On Wednesday, D.C. residents presented their problems in trying to obtain unemployment benefits during the COVID-19 pandemic to a D.C. Council committee Wednesday. Their stories were part of a public oversight hearing held by At-Large Council Member Elissa Silverman, who chairs the Committee on Labor and Workforce Development. Many residents signed up to tell their experiences of trying to get assistance from D.C.’s Department of Employment Services, or DOES. Robert Duker, 72, said he was laid off as a bellman at the Hyatt Regency on Capitol Hill when the pandemic hit. It was the first time he had been out of work in 44 years. “A week later, I applied and received a letter from the unemployment office, stating I had been approved for $425 a week and would get my initial check April 11, 2020,” he said. Then, as Duker tried to use the city’s online system, he said he got locked out. He spent months sending in paperwork and calling to find out what was going on. Finally, this week, Duker said he was told that his case manager had left the agency, and he would have to wait for a new one to be assigned to him. “If I were someone who did not have any other source of income, I don’t know how I would have made it through,” he said. The long wait put Duker in debt, he said, since there were bills he couldn’t afford to pay on just his pension. Taalib-Din Uqdah also shared his experience. “I can’t tell you the number of times I heard the words ‘escalation,’ ‘subject matter expert,’ ‘seven to 21 days,’ ‘supervisor,’ ‘validation to be attached to the file’ and ‘PUA examiner,’ all in the same sentence,” Uqdah said. It took four for him to receive his first unemployment check, and he still has not been paid the amount he is entitled to, he added. Things seemed to be working for Nataki Edison in the beginning. She received six payments in April and May. Then, without explanation, they stopped. “After I received my last payment in May, a note appeared in my account saying my claim was unpayable,” she said. She tried to find out why, which was a process that felt impossible to her, she said. “For the past four months, I have spent countless hours trying to figure out why my claim was not payable,” Edison said. “One week, I tried calling DOES three days in a row. Each day, I was on hold from 9 a.m. all the way through until 5 p.m. No one answered the phone.” Daniel Katz, with the Washington Lawyers’ Committee for Civil Rights and Urban Affairs, said the situation is having a heavier impact on D.C. residents who already are struggling against multiple disparities. “Since the start of the pandemic in March, we’ve seen a dramatic increase in unemployment,” Katz said. “And the effect of this increased unemployment is felt most acutely in the communities of color, exacerbating existing economic inequality.” Katz said before the pandemic, the median white family income in D.C. was approximately four times that of the median Black family income. Since the pandemic, due to occupational segregation, discrimination and other disparities, Katz said workers of color have experienced a much greater job loss. “White non-Hispanic workers’ unemployment has peaked at 12.8%,” said Katz, “Black workers have seen their unemployment peak at 16.7%, and Hispanic workers at 18.5%. The most devastating effects of the unemployment caused by the pandemic has been felt by Black women, whose unemployment rate has risen to 19%.” He also said Wards 7 and 8 are where the unemployment rates remain the highest. In July, Ward 7’s unemployment rate was more than14%, and in Ward 8, it was just less than 19%. According to Katz, the technology gap between communities is making things worse. “Since the start of the pandemic, applicants must apply for benefits online or by telephone,” he said. “As a result, countless numbers of low-wage workers who do not have a home computer have not been able to apply online because the system does not accept applications from hand-held devices, which is the method by which most low-wage workers access the internet.” Others have tried to use the phone system to apply, with little success. Katz said his office has heard a lot of complaints. “Numerous workers we have talked to have reported calling DOES and being hung up on; not being able to get through; waiting for hours on hold without talking to a DOES representative; being instructed to leave a message for a call-back and never receiving a call; receiving inadequate or simply wrong information or instructions from call center employees; and not being able to file weekly claims by phone and losing benefits because they’re not able to complete that requirement.” DOES Director Unique Morris-Hughes was scheduled to testify, but then it was announced she would not be part of Wednesday’s hearing. Her appearance was rescheduled for Sept. 30 at 3 p.m.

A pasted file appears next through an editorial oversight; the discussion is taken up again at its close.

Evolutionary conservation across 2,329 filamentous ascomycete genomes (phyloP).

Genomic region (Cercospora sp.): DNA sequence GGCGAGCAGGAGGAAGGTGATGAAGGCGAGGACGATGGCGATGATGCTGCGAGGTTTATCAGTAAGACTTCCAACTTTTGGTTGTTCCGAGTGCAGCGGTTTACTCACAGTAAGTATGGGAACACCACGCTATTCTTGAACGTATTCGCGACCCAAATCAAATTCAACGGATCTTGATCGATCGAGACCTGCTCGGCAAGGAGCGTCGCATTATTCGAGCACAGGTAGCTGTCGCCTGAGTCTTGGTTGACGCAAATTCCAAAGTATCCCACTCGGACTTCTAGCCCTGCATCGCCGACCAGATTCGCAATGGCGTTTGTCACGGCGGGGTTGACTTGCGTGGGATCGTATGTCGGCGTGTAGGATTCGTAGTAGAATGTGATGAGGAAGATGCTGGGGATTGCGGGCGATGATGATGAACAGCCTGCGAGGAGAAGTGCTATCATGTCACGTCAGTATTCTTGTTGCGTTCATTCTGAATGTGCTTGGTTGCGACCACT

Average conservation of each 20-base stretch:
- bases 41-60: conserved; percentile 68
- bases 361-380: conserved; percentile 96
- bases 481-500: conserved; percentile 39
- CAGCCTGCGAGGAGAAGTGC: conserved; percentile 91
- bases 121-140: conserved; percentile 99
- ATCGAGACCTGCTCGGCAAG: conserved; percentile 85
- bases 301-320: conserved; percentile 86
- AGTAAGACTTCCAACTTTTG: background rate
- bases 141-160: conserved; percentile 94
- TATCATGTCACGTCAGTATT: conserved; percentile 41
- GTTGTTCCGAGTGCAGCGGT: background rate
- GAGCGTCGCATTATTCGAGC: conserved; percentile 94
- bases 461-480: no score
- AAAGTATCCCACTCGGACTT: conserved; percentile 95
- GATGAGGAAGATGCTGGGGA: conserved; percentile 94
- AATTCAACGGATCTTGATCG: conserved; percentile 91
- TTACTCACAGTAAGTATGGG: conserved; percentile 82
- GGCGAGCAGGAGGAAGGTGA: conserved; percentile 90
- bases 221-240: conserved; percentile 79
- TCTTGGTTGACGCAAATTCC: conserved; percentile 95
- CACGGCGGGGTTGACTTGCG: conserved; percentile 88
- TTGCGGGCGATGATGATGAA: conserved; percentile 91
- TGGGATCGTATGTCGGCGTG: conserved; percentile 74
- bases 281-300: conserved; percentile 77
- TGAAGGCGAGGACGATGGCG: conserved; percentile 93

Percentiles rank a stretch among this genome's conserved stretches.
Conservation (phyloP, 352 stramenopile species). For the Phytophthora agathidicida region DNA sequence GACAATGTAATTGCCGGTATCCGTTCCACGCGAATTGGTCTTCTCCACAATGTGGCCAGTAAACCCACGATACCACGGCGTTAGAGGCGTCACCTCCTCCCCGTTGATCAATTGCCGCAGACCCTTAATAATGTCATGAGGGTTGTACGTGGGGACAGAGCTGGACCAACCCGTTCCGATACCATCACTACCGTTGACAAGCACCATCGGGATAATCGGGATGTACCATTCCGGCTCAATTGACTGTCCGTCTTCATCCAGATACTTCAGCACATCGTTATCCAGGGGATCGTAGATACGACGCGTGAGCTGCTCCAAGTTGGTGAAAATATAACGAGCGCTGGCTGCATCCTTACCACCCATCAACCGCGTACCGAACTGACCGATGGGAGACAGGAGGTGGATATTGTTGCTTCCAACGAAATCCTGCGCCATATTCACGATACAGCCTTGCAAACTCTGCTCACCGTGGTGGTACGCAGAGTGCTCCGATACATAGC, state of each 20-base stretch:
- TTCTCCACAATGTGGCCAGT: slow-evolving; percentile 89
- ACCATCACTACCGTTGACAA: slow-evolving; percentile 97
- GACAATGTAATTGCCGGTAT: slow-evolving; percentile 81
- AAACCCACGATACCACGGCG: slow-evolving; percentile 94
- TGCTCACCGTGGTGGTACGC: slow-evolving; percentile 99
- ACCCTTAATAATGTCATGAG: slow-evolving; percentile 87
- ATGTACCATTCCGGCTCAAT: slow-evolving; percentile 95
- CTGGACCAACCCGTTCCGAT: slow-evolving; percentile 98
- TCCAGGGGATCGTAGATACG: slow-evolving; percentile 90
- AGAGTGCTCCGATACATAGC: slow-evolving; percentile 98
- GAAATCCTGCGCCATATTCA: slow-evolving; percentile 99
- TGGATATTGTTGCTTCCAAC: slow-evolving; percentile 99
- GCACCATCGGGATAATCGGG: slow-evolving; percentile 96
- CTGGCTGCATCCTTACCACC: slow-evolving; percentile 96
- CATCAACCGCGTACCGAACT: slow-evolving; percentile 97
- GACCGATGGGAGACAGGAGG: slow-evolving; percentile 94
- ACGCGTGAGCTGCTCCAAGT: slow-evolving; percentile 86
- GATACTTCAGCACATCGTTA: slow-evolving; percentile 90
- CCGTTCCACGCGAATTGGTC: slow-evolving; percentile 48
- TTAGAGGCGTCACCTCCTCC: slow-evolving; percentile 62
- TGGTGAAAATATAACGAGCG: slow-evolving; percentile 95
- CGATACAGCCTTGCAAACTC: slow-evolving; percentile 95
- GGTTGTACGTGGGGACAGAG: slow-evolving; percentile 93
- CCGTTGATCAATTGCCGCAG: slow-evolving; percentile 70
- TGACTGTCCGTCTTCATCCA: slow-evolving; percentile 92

The University of Maryland and other Big Ten schools will play football this year after all. The Big Ten athletic conference announced Tuesday that it plans to begin the season in late October, reversing course after deciding in August to cancel all competition for the year because of the coronavirus pandemic. The season is slated to start Oct. 23 and 24, with a conference championship on Dec. 19. The Big Ten says it will adopt “stringent medical protocols” for the season. This includes daily testing for all student athletes, coaches, trainers and anyone else on the field for practices and games. Athletes who test positive for the virus cannot return to competition for at least 21 days after their diagnosis. COVID-positive athletes must also undergo cardiac testing and receive a clearance before returning to play. The conference will monitor virus positivity rates and has set specific benchmarks that could trigger a suspension of practice or competition. Whether or not to resume college athletics has been one of many fraught debates during the coronavirus pandemic. On Aug. 5, the Big Ten announced it would limit its fall season to only conference play. A week later, it made the call to postpone all competition until 2021. The universities faced financial pressure to compete, as well as calls from some players, coaches, parents and even President Trump. Maryland’s head coach, Michael Locksley celebrated Tuesday’s decision to hold a season. “I’m so happy for our players,” he tweeted shortly after the announcement. In a press release, he said, “Our student-athletes have stayed focused and prepared and are eager to return to competition.” The school says that, under guidance from the Prince George’s County Health Department, they will begin the season with no fans present. UMD athletic director Damon Evans said he was “thrilled” for football to return. He said the health of athletes, coaches and staff was a priority and that new medical protocols from the Big Ten “put us all in a stronger position to resume competition.” Maryland Gov. Larry Hogan also weighed in, tweeting that he “couldn’t be more pleased with this decision.” Playing football in a pandemic, however, has been rocky for some of the teams that have resumed competition. Leagues that are playing their seasons include the SEC, the Atlantic Coast Conference and the Big 12. UMD has had its own issues with virus outbreaks among student athletes, who have been allowed to train and hold practices. Thirteen teams, including the football team, recently resumed practice after the school temporarily halted all athletic activities when 46 athletes tested positive. University president Darryll Pines said the outbreak was linked to off-campus social gatherings, UMD student newspaper The Diamondback reported. It was the second time the university paused athletic training because of COVID-19 cases. In July, after nine athletes and staff tested positive, the university paused the football team’s summer workouts. Last week, UMD reported 88 new cases of COVID-19 from tests the university administered, plus another 37 cases self-reported to the university by individuals who were “on or close to campus” in the past 14 days. The Patriot League, which includes several D.C.-area universities has canceled fall sports. The Big Ten conference said announcements about other fall sports, plus winter and spring athletics, will be coming soon.